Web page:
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THORIUM. Is it really that safe and great alternative to Nuclear? Is it the Other Miracle that Bill Gates is looking for?

I've been against Nuclear all my thinking life.. so from about age 20 and am now 54. Japan has not helped me become a lover of Nuclear. One thing that I heard briefly in a news report, was the word Thorium. It is apparently a rare earth mineral that is found with Uranium and dug at the same time.
I read the following.. and are yet to check the facts...
* It is a very efficient source of power generating material.
* It has already been dug up and is sitting in piles
* If there is a problem, you just simply turn it off like a light
* The waste can not be used to make a bomb
* Current Nuclear plants can be converted to use it
* It's actually cheaper than Uranium
* It doesn't require those big exclusion zones

Personally, I don't know enough about it, but from what I've read in an article titled "A report on Thorium: The newest of the technology metals . by Jack Lifton" which certainly seemed comprehensive and informed, I'm starting to wonder why this conversation hasn't been had before.

Interestingly, I don't see any reference to Thorium on the Terrapower website even though Stewart Brand referenced it in his Debate FOR Nuclear Power at about the 7 minute mark in the debate. I do note that a search for Thorium on the Terrapower website gives no hits at all.. Refer 13:20 into the Bill Gates speech as well. Not sure why.

What do YOU think?


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  • Mar 16 2011: OK.. thanks Wayne and Jouko.
    If that is what education institutions are putting in our kids heads, then I also have concerns Wayne. I look at the comment that was thrown out there almost off the cuff that if this was a Thorium Reactor, then you would just turn it off.. From what Jouko has just educated me on, I see I was completely mis-informed... good thing I have an enquiring mind and clever people in my life.. well at the end of a keYboARD.. and an 18month old grandson pressing caps lock with his toes..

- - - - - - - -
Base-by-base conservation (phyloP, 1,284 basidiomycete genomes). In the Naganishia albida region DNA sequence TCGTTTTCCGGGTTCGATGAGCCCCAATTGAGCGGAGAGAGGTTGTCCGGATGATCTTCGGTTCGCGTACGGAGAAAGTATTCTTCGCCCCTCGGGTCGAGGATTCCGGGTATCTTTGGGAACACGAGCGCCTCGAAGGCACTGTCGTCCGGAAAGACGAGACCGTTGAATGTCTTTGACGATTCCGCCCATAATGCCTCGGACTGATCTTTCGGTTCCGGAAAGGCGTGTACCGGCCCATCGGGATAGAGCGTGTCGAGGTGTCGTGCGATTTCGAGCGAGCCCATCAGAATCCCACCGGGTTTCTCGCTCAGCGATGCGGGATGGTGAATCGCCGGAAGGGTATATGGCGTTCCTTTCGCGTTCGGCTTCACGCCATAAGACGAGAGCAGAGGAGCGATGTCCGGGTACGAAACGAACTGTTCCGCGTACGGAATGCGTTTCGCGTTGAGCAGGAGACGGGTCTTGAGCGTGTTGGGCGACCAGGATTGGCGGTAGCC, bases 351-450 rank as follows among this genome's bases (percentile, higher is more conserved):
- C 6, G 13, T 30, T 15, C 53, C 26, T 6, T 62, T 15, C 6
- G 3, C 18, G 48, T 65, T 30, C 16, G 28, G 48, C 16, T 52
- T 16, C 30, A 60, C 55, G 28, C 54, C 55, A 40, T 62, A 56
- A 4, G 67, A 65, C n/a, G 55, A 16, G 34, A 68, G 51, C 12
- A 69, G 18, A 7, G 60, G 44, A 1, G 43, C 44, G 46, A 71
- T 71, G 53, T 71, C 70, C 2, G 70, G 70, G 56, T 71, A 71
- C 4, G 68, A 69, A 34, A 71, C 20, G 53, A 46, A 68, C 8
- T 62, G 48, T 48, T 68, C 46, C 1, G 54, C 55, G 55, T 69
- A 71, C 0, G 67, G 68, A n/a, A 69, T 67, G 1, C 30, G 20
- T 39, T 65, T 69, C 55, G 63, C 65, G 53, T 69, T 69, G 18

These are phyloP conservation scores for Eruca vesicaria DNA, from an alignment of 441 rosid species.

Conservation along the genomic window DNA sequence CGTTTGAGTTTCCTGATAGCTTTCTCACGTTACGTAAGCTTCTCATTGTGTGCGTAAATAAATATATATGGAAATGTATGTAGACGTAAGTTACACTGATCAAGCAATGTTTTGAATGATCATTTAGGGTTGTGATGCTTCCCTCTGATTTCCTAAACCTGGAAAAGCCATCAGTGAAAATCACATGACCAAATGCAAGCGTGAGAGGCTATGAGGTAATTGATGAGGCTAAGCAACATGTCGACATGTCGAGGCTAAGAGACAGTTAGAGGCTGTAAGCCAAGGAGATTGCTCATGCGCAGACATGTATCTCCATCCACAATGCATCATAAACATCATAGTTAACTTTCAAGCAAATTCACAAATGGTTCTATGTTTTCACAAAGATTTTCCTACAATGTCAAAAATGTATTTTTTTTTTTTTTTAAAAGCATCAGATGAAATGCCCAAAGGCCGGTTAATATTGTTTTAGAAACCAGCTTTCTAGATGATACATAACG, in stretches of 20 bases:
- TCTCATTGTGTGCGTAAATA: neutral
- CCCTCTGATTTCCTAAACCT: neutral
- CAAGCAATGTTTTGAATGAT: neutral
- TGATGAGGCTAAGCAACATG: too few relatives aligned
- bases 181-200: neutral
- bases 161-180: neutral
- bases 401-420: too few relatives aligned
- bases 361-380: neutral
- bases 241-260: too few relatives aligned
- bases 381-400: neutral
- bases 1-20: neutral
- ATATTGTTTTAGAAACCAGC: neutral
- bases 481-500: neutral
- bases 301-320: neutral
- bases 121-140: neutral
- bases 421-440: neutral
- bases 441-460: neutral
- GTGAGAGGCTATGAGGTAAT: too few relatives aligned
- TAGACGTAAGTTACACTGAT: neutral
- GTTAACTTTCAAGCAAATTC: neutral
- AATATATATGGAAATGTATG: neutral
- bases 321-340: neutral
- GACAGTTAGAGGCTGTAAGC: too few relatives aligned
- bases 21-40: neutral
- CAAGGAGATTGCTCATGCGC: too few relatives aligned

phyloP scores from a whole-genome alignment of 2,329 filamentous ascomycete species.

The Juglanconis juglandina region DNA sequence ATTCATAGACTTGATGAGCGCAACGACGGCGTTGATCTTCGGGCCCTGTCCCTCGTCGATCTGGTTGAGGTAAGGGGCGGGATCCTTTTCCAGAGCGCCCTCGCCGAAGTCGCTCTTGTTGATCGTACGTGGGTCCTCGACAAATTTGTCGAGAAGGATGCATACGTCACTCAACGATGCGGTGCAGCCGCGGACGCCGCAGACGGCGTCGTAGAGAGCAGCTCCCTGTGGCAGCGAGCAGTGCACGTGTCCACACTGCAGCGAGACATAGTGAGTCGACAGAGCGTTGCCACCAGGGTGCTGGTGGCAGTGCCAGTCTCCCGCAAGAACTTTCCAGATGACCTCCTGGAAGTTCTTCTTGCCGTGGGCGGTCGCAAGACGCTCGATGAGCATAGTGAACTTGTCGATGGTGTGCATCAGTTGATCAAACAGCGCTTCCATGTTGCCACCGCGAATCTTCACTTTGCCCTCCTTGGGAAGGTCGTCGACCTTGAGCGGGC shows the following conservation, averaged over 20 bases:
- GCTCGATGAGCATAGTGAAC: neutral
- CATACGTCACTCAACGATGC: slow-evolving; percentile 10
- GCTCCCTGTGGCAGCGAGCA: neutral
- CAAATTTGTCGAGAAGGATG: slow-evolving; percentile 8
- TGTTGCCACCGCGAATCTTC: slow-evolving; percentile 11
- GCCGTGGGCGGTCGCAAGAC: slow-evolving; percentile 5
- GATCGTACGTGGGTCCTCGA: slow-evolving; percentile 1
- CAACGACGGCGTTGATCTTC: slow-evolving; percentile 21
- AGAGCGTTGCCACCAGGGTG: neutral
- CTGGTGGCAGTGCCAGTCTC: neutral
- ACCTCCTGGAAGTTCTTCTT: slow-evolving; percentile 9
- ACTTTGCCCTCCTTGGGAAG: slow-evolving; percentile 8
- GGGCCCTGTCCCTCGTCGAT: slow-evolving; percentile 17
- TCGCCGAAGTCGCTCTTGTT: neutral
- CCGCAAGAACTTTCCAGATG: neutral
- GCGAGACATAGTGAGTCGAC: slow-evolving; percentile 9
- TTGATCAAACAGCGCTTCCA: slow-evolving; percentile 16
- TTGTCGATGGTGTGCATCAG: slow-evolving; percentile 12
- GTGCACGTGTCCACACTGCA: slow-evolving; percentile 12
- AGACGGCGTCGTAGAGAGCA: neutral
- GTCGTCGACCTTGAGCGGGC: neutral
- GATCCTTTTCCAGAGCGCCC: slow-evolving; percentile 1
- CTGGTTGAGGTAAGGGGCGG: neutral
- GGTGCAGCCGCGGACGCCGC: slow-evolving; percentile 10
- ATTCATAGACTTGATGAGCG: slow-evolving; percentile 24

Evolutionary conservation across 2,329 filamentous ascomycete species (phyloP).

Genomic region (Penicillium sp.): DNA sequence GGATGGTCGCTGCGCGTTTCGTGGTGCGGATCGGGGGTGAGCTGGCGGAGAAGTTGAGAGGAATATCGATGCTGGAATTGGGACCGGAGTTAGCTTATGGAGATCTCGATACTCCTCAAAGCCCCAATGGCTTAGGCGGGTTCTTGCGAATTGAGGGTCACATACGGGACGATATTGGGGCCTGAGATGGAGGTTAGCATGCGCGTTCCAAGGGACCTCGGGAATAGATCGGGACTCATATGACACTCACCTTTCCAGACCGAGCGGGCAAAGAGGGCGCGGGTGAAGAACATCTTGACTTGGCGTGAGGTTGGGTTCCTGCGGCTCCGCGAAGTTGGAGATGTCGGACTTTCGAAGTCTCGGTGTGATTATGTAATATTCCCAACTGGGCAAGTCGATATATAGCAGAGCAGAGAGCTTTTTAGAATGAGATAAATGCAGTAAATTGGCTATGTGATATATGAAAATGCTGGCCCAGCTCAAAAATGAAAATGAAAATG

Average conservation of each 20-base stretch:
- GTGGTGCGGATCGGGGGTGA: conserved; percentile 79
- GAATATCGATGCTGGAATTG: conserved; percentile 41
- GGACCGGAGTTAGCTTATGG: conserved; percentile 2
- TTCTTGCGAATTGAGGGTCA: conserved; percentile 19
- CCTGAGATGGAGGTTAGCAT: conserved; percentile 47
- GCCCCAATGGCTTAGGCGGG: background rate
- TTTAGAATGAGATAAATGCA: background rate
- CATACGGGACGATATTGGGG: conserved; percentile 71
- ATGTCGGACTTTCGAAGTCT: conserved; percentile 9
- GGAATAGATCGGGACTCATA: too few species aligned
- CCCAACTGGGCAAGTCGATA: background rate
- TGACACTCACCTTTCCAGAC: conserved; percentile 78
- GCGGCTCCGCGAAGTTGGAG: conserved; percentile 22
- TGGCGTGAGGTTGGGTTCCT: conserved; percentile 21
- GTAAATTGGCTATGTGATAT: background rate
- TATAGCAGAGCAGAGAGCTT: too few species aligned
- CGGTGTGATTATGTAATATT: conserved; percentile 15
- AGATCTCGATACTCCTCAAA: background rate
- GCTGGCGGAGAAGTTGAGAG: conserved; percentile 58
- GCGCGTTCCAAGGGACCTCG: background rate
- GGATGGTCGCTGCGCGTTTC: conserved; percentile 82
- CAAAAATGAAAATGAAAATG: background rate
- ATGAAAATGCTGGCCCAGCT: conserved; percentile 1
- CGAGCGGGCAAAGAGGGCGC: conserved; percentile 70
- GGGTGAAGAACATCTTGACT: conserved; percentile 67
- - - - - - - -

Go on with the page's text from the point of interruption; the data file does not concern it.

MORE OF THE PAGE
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      May 14 2011: Jouko misinformed you so the kids are alright after all LOL

      Turn off the power on Thorium Liquid Fuel Reactor and it shuts itself off with any human intervention. It's what they did weekly for 5 years with the test reactor in the 1960's. On Friday, they would shutoff the power and go home for the weekend and come back on Monday and turn it back on by heating up the salts and pumping the back into the reactor core.

      The problem with solid Uranium fuel is that it is a ceramic and has very poor heat dissipation properties. Got to be constantly pumping water to get that heat out.
    • Jul 9 2011: This whole topic is quite tricky. We "onverts"think that LFTRs are the greatest, but let's be aware that when some , even knowledgable,people talk about "Thorium Reactors" , they may very well be thinking of the solid furel, "fast breeder" reactors, simply using Thorium instead of Uranium; this is not much of an improvement over the Fukushima type, as far as saftety goes. It's good if you want to make bombs, I suppose. I heard a talk by Nobel prize winner head of the NRC who seemed to be thinking this way, I understand it is possible to get a degree in Nuclear Engineering and not even hear a word about LFTR. i am a retired engineer, civil , but I must say I never heard a word about it before a couple of months ago. It looks like it was all (internal) politics in the atomic bomb program of years ago, and of course was "Top Secret". Now there is the promblem that the large nuclear power industry "business model" completely depends on keeping soliid Uranium fuel rods as the standard fuel. Thorium is so cheap in the US , it'sthe status of a waste product (I mean the ore residue from "Rare Earth" production; its not radioactive particularly.)